Woke up pretty late after a terrible night of little sleep.
Lunch = Dunkin. ♥
No new tickets, I didn't have the energy, barely worked on my own tickets...
Went grocery shopping because it wouldn't have been an option tomorrow.
Dinner = General Tso's from Great Wall. ♥
Kept going in my Alarielle campaign. ^_^
Sad that I didn't get any NYE partying in, but too sick for any of that... and no one invited me to anything, that didn't help.
Why is the United States still in Iraq? No one knows.
No one learns anything and I'm so tired of this fucking stupidity.
Protesters have stormed the U.S. embassy in Baghdad and reportedly set fire to the main entrance area, shouting "Death to America" and "Down, Down, USA". I would seem that after weeks of violent Shia protests against the Iranian-backed Shia elite in the Iraqi government, Washington has united all of them--against the United States.
But really, what did they expect, after launching five airstrikes in Iraq and Syria on Sunday against the Iraqi militia, Kata'ib Hezbollah, which has been described by Americans as an Iranian proxy, but turns out they were more than that. The strikes were, according to the U.S., in retaliation for 30 rocket attacks against the K1 base in Kirkuk in Northern Iraq on Saturday--one which killed an American contractor and wounded several others, including two U.S. servicemembers. The base houses Iraqi military as well as Americans.
But the American bombing drew swift condemnation by the Iraqi government, because, after all, this is their country and they had reportedly asked the Americans to stand down. Now, there are strident calls for them to leave. The U.S. currently has about 5,000 troops left in the country (with no plans to depart that we know of).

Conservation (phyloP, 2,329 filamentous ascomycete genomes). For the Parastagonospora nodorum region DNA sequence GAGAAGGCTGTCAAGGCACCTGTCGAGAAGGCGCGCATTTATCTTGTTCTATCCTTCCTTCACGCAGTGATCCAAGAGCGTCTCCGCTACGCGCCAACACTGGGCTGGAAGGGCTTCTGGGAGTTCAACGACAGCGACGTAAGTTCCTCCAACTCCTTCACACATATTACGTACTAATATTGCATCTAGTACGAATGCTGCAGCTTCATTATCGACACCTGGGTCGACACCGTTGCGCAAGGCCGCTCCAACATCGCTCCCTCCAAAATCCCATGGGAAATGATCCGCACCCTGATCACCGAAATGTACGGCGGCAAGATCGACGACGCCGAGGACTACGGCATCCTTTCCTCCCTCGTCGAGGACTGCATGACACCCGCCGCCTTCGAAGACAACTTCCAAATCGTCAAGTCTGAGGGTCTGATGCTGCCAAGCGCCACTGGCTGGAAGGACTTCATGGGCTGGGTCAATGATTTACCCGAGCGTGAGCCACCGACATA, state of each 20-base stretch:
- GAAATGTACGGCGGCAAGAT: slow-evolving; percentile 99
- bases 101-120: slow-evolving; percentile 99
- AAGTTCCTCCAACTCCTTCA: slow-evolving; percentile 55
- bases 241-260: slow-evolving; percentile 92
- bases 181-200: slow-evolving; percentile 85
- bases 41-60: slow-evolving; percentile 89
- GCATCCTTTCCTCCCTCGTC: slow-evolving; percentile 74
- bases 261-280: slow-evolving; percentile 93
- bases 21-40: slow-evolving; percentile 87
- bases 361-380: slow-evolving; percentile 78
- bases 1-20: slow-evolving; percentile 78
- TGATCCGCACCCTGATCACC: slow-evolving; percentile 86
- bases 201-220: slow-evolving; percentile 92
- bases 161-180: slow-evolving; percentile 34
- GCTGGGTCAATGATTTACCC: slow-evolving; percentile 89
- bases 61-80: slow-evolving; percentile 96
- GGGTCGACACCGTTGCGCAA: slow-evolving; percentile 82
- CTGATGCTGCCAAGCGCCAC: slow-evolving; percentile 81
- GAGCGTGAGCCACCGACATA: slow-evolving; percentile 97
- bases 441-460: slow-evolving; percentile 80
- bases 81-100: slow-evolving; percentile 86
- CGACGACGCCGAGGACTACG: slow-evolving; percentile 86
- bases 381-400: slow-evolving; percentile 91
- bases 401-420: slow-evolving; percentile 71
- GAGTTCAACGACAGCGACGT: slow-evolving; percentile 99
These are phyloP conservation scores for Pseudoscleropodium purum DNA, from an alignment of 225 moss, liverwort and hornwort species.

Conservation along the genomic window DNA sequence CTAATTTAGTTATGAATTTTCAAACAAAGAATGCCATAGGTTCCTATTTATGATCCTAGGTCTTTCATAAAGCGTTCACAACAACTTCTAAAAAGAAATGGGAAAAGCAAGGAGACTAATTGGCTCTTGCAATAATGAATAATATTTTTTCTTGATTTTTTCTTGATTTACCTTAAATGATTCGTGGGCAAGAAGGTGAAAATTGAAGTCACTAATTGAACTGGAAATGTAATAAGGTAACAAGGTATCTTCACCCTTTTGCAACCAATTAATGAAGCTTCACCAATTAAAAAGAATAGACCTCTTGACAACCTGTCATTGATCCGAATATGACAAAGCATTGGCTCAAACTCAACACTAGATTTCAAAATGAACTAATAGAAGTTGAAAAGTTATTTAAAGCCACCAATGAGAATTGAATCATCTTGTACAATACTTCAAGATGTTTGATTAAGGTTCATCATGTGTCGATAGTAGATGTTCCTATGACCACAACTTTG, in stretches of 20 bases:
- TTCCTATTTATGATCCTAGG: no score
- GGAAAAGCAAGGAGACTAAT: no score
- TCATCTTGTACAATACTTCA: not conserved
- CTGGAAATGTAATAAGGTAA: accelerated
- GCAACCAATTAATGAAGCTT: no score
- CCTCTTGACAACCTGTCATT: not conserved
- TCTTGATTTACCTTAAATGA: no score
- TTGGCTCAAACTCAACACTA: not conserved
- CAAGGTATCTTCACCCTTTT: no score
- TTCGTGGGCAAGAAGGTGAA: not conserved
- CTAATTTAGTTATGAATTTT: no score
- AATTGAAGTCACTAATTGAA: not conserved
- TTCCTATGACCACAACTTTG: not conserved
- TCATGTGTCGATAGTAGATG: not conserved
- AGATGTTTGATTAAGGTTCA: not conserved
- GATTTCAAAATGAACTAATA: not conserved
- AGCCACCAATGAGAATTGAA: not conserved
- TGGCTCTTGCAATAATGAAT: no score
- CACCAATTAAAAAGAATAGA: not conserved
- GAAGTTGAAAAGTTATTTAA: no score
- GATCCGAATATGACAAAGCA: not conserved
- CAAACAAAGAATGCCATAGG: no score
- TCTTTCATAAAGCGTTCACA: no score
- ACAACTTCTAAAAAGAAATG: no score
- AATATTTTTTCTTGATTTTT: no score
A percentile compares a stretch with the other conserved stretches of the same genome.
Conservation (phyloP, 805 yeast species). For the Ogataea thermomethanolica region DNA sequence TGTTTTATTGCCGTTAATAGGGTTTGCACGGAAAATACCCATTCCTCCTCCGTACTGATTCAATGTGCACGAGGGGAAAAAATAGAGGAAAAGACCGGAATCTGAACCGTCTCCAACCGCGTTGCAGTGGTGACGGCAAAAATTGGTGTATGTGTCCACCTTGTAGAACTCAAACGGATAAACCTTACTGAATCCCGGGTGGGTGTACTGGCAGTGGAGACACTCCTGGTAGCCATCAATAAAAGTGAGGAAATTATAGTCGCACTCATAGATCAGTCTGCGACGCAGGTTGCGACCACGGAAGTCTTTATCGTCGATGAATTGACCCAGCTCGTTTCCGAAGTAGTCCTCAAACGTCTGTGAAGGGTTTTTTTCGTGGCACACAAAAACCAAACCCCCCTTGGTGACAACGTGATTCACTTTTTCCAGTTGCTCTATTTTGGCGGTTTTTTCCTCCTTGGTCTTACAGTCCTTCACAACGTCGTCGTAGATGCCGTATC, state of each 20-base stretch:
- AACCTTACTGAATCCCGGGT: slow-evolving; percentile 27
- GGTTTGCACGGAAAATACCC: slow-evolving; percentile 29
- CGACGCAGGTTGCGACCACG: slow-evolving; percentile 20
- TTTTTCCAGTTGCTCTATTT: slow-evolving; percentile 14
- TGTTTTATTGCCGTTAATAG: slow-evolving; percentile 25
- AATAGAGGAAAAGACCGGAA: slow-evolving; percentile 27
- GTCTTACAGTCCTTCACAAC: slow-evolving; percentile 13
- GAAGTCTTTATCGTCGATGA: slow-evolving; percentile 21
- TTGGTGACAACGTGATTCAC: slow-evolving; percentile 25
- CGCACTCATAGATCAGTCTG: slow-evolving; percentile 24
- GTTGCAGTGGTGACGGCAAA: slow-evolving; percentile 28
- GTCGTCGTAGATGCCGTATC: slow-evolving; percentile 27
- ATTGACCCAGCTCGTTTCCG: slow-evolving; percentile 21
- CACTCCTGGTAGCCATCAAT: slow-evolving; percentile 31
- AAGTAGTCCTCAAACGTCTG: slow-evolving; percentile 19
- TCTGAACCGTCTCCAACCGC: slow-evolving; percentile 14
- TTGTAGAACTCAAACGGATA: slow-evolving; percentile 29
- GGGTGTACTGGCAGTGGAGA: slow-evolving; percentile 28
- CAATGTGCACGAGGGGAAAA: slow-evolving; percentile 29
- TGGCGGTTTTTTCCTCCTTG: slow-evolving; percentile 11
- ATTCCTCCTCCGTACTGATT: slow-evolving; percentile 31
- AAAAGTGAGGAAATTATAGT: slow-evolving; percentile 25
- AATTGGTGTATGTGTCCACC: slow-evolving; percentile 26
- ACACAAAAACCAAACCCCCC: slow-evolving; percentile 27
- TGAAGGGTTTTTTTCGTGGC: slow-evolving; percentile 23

Those calls turned into mass protests around the embassy after the funerals for the 25 Kata'ib Hezbollah fighters today. According to Al Jazeera, the funeral procession continued to the Green Zone where the demonstrators surrounded the embassy. The ambassador and staff had been reportedly evacuated.
Al Jazeera's Simona Foltyn reported no sign of armed resistance from the U.S. so far: "We've seen in the past when anti-government protesters were able to enter the Green Zone but I don't believe we've seen such a large number of people come this close to the US Embassy," she continued, calling this a "significant development." Al Jazeera's Marwan Bishara noted the irony: "In terms of the United States, here is a country that has spent trillions of dollars in Iraq 16 years after its invasion and occupation to wins the hearts and minds of the Iraqi people, and ends up having its embassy surrounded the way it is," he said, pointing out that the U.S. "doesn't have much of an alliance either on the street or government institutions within Iraq."Kelley Beaucar Vlahos
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